Cyber-Aesthetics, part one
The BBC recently—presumably to avoid a leak by the tabloid press—released the first publicity picture of the newly redesigned Cybermen, who will be menacing our screens in the second season of the new Doctor Who. It’s a good opportunity to ruminate on the shifting aesthetics of cyber-design over the last 40 years.
The Cybermen were Doctor Who’s first big—to borrow Iain M. Banks’ playful terminology—hegemonising swarm entities—creatures driven to bring others around to their own way of thinking by forcible bodily conversion. Their back-story played on contemporary fears of transplant surgery by positing a race of humanoids (from Earth’s missing twin planet, Mondas, no less) who, faced with their own extinction, replaced their own failing organs and limbs with mechanical devices, becoming inhuman and emotionless in the process. And to extend their numbers, they must go on do the same thing to anyone remotely interesting who they come across. Star Trek’s Borg are an obvious descendent.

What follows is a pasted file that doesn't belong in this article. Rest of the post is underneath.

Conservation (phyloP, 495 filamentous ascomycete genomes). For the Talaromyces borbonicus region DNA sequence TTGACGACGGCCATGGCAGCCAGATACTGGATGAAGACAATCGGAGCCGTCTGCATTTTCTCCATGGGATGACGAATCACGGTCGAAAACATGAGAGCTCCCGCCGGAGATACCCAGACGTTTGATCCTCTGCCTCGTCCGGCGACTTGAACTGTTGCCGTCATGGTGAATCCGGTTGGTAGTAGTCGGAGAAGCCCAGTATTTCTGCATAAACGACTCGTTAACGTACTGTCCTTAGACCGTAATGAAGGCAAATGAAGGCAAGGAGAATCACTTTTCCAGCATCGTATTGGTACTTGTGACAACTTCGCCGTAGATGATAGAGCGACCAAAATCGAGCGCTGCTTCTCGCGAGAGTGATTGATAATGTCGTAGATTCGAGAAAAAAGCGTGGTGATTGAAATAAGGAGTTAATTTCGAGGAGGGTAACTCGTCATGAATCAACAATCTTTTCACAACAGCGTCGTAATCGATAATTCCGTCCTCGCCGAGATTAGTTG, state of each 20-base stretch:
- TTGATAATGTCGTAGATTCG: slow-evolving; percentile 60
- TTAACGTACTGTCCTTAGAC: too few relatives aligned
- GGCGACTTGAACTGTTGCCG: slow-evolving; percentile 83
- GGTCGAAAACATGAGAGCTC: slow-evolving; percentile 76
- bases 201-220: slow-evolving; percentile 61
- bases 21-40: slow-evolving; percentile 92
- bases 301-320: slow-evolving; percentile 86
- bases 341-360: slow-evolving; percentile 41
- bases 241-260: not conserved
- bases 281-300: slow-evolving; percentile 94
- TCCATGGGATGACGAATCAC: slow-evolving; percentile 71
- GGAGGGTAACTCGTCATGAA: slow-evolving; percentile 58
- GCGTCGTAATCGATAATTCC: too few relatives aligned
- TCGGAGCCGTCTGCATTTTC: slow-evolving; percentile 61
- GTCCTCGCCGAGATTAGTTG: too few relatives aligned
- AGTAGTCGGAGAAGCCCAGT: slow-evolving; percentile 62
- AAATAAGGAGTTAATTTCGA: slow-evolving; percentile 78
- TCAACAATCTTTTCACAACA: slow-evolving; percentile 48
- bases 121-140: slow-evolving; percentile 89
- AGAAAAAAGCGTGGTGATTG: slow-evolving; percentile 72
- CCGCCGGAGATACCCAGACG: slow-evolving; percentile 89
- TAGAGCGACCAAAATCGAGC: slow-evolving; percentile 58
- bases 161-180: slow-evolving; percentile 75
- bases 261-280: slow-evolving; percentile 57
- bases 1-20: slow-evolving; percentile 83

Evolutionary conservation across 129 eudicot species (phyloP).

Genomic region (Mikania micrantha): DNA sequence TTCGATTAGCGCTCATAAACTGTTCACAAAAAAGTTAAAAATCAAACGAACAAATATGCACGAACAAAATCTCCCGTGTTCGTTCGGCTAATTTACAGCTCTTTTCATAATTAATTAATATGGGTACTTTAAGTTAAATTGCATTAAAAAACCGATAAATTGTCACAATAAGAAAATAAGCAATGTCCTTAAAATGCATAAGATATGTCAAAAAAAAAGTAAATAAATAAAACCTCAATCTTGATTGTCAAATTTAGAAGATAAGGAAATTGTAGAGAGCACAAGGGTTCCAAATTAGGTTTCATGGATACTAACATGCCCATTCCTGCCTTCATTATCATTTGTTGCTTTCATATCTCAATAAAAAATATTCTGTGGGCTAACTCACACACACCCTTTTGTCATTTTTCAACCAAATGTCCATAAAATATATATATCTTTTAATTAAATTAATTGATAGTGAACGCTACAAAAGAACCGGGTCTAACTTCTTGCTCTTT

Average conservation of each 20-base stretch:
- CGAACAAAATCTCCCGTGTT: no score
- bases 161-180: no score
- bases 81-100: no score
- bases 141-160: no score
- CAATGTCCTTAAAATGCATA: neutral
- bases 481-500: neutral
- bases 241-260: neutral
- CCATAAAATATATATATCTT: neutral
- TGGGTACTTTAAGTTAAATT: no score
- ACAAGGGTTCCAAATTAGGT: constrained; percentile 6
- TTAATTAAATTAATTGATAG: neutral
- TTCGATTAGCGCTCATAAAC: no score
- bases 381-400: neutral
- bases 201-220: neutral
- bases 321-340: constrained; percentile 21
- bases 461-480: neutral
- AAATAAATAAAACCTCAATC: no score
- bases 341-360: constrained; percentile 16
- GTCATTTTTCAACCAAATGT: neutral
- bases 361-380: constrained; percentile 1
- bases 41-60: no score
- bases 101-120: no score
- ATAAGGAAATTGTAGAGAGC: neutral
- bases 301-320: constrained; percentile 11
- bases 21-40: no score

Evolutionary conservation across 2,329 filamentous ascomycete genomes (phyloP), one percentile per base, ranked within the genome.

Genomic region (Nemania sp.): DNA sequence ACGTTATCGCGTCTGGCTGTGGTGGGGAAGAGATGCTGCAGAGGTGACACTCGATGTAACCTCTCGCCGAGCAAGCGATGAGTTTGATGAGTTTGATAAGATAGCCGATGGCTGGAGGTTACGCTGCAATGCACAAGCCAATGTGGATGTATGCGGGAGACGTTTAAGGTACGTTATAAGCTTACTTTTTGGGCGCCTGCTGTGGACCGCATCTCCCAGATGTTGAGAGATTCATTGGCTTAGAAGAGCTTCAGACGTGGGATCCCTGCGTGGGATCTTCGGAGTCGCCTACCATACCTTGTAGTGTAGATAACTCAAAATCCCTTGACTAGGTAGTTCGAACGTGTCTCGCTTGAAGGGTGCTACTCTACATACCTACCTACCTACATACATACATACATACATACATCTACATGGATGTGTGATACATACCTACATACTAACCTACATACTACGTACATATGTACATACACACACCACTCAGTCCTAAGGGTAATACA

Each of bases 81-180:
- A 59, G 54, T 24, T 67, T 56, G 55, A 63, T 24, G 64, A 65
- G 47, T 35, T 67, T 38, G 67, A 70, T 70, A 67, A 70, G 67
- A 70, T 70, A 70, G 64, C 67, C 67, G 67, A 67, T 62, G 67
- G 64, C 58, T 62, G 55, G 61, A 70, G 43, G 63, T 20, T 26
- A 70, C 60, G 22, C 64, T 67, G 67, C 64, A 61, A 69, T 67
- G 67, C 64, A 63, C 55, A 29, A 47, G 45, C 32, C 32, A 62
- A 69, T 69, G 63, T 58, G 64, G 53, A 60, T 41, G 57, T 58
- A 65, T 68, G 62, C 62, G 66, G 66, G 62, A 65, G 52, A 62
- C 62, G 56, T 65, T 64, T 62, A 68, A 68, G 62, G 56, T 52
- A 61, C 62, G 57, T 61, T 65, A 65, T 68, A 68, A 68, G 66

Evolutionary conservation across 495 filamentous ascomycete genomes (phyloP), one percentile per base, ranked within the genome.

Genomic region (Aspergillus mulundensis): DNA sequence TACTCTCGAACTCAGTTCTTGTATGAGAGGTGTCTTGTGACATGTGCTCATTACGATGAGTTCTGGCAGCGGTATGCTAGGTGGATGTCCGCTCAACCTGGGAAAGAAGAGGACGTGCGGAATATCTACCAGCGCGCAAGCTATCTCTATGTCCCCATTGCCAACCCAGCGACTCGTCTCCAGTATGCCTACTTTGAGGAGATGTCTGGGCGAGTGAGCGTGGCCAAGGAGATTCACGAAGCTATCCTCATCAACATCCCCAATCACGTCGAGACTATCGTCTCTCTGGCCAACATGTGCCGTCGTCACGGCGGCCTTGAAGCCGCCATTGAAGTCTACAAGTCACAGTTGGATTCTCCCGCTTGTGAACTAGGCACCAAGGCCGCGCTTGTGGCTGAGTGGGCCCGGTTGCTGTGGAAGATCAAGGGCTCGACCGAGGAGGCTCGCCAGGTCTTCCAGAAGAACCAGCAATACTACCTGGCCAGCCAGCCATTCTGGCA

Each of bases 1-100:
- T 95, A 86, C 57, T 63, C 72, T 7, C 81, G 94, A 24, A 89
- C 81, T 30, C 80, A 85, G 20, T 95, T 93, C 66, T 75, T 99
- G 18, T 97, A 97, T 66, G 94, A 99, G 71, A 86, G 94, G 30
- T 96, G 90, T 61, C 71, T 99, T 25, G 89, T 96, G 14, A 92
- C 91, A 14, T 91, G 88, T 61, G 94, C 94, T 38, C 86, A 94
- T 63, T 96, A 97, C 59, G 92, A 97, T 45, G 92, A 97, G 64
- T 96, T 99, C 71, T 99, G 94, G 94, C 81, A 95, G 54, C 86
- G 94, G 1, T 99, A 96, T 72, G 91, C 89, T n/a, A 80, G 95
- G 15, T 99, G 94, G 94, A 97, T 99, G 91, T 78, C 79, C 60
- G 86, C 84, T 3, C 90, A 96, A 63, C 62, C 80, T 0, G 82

In terms of the underlying science fictional ideas, the Cybermen were already old hat when they arrived in 1966, and, to anyone who’s read their Vinge or Banks or Stross, pretty damned creaky now—who cares about hacking off limbs and replacing them with mechanical implants now when you have consciousness uploads and neuro-hacking and singularities? But the aesthetics, the visualisation of these ideas, have always been striking—if not as staggeringly iconic as the pepperpot Daleks.
Over the next couple of days I’m going to review the major shifts in Cyber-design, and talk a bit about the cultural and semiotic evolution that occurred at each revision.